A digital archive never expires and its pages never fade or yellow.  There are no borders in digital publishing.  The only obstacle we face is the limit of our own imagination.  Looking back on 12 issues of Installation it seems like the content has become richer and time has revealed the incredible possibility and growth of the publishing platform.  Earlier this week Apple announced their new operating system, iOS 7 at the Worldwide Developer’s Conference (WWDC).  The cacophony of keyboards and mouse clicks came to a halt in our office as live feeds of the Keynote were fed and automatically refreshed on all of our monitors.  Typically we say that the future is uncertain, but Apple has given us hope that no matter what happens, our future will be colored with a new interface and will reintroduce us to the content that we already love.


Issue 12 celebrates the ephemeral.  Auctions, performances, site-specific installations and pop-ups that would otherwise be documented in a static text box or catalogue can live forever in our digital reliquary.

Emerge photographer Florent Tanet looks to the produce aisle for inspiration.  The subjects of his calculated photographs are seasonal fruits and vegetables arranged and manipulated with precision.  Their vibrant colors, shapes and textures eventually rot or are consumed, but the photographs explore an inherent geometry and natural color palate of food.

Discover artist Berndnuat Smilde manufactures clouds within temperature controlled interiors.  While the smoke only lasts for a few seconds, the weight of its memory and the photographic documentation insures its permanence.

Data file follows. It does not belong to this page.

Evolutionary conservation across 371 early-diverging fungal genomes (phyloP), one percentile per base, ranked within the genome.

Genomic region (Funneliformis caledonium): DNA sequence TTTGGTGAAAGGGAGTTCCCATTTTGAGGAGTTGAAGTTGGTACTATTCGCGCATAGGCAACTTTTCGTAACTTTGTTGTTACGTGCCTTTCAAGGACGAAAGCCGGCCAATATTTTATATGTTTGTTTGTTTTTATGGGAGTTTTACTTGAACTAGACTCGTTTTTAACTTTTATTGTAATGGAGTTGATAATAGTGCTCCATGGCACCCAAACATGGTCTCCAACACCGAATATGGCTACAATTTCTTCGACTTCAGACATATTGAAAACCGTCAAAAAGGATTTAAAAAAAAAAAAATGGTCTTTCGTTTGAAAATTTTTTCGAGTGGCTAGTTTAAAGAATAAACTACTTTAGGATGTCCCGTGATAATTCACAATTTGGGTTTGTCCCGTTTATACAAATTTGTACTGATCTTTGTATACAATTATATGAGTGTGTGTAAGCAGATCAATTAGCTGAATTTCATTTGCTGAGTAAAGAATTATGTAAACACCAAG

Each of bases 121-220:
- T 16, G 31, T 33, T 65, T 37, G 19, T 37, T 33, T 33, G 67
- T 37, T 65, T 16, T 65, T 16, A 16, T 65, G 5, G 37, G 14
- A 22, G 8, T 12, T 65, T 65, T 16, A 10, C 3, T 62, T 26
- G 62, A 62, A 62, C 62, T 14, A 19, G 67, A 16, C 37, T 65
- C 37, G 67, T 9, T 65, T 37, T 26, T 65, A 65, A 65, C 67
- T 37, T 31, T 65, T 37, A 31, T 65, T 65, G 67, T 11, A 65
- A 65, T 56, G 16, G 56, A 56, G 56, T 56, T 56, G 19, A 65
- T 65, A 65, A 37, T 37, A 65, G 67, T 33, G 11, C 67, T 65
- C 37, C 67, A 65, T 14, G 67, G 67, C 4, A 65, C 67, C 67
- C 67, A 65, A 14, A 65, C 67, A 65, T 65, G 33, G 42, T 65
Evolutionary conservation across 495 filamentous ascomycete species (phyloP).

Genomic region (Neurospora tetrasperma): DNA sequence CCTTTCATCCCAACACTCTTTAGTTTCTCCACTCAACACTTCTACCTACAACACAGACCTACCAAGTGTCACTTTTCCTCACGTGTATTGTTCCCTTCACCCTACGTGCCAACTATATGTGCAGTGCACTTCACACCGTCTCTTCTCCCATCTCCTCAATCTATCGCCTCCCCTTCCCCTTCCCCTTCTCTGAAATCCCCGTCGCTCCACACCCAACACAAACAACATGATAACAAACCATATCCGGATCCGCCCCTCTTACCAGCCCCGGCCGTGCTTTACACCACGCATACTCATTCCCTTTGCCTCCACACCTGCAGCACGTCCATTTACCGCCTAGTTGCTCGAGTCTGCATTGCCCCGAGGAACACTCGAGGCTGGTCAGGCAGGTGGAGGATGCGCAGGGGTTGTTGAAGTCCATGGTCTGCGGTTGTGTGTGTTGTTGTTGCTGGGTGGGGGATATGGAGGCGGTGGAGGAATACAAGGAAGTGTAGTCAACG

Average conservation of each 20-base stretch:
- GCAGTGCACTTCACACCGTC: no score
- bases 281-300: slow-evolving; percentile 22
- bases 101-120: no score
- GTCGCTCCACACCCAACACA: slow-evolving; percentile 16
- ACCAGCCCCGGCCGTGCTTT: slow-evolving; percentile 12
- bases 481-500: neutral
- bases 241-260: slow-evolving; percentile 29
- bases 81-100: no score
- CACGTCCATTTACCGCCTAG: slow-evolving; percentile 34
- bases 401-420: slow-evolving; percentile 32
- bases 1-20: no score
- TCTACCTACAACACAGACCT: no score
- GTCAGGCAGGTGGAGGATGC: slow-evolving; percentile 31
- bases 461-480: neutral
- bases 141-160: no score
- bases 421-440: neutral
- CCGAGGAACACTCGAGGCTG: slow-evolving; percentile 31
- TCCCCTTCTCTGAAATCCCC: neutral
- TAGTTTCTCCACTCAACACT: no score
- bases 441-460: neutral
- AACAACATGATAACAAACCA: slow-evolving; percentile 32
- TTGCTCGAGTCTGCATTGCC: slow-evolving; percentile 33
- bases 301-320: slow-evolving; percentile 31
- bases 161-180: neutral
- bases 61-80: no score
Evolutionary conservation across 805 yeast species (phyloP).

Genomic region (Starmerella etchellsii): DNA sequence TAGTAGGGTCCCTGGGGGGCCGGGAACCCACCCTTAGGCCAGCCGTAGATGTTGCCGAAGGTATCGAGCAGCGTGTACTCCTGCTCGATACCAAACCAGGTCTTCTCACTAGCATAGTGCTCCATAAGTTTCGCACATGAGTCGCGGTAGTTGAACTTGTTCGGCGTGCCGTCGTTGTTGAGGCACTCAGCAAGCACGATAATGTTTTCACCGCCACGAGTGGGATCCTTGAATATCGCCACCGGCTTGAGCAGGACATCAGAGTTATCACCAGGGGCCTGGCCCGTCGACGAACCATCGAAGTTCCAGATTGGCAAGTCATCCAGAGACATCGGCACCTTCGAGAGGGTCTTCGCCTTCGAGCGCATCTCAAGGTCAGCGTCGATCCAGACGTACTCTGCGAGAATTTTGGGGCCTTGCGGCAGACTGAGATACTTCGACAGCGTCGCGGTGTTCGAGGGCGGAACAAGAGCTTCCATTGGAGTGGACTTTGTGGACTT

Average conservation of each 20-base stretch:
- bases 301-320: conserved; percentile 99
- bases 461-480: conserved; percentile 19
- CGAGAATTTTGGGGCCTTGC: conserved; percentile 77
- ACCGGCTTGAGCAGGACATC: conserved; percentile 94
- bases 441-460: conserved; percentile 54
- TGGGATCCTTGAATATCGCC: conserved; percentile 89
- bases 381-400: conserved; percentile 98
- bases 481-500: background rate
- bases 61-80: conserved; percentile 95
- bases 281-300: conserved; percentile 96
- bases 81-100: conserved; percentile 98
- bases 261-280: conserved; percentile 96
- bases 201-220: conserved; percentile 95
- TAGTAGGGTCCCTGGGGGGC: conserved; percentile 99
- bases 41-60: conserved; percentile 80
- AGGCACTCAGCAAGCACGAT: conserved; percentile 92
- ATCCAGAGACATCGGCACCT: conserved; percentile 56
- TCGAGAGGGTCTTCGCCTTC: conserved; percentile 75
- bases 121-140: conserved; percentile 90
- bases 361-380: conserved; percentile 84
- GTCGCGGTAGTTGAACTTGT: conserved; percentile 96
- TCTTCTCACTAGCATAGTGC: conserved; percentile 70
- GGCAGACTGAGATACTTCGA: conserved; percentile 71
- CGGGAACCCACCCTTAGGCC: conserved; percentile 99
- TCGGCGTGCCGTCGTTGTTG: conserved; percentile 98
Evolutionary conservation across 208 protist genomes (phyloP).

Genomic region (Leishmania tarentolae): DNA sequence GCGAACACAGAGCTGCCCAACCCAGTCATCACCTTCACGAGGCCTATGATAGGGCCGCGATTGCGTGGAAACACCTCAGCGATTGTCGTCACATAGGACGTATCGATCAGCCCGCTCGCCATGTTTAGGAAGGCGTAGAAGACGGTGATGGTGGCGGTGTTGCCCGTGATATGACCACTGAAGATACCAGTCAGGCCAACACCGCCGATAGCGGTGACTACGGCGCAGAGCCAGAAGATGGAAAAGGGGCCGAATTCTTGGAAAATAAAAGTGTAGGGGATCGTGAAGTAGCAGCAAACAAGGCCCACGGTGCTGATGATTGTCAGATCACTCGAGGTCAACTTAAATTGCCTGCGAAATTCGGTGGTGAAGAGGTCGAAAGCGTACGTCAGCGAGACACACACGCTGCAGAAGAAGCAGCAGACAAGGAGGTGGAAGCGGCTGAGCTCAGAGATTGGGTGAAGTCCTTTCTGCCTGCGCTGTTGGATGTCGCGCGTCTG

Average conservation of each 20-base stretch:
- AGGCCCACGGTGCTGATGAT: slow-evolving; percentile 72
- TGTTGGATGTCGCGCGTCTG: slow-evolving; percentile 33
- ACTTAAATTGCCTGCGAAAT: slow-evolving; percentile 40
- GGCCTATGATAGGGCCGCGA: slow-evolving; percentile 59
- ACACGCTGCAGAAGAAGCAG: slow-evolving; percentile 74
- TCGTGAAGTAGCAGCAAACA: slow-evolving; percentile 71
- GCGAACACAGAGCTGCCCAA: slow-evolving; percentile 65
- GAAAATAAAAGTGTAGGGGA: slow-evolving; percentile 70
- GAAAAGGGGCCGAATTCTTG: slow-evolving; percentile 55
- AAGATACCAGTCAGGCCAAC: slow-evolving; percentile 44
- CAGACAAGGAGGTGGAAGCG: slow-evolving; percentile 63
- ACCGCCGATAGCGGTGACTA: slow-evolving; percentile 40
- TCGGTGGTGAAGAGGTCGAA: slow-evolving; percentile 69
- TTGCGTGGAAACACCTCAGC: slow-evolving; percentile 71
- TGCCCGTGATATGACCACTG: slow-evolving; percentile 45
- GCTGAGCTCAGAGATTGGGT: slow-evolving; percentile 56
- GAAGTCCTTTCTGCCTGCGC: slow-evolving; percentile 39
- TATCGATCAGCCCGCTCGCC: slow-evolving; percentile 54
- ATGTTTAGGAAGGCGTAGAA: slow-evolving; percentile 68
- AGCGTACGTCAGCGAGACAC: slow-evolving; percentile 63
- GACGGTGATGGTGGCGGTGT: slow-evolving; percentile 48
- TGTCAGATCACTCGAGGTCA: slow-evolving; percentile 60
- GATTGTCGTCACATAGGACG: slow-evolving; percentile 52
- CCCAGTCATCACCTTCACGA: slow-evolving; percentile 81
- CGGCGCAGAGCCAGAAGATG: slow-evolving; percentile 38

For the first time we are pleased to feature the works of Latin American artists with the help of the Museum of Latin American Art (MoLAA).  Collect features the works of 27 artists that represent the past, present and future of the institution.  Included in their annual fundraiser that supports the curatorial programming, the diversity of works represent a vibrant community of artists.

The experimental sound and visual artist Raymond Delepierre’s performance of Point.0. kicked off new cultural programing for rosenfeld porcini gallery.  The Evolve feature incorporates the audio and visual elements of a sixty minute event, so that it’s impact can be experienced again and again.  We would like to thank rosenfeld porcini for working with us to translate the artist’s responses that grant greater insight into his ethereal practice.

Daniel Rolnik returns this week as our Think contributor, as he recounts the journey and success of his curated pop-up at The Venice Art Walk.

We no longer have an excuse when it comes to documenting things we once called “ephemeral.” Digital pages don’t know the difference between what is meant to remain permanent or what is fleeting like a man made cloud.  If there were ever borders they were made of elastic and Installation has made them snap.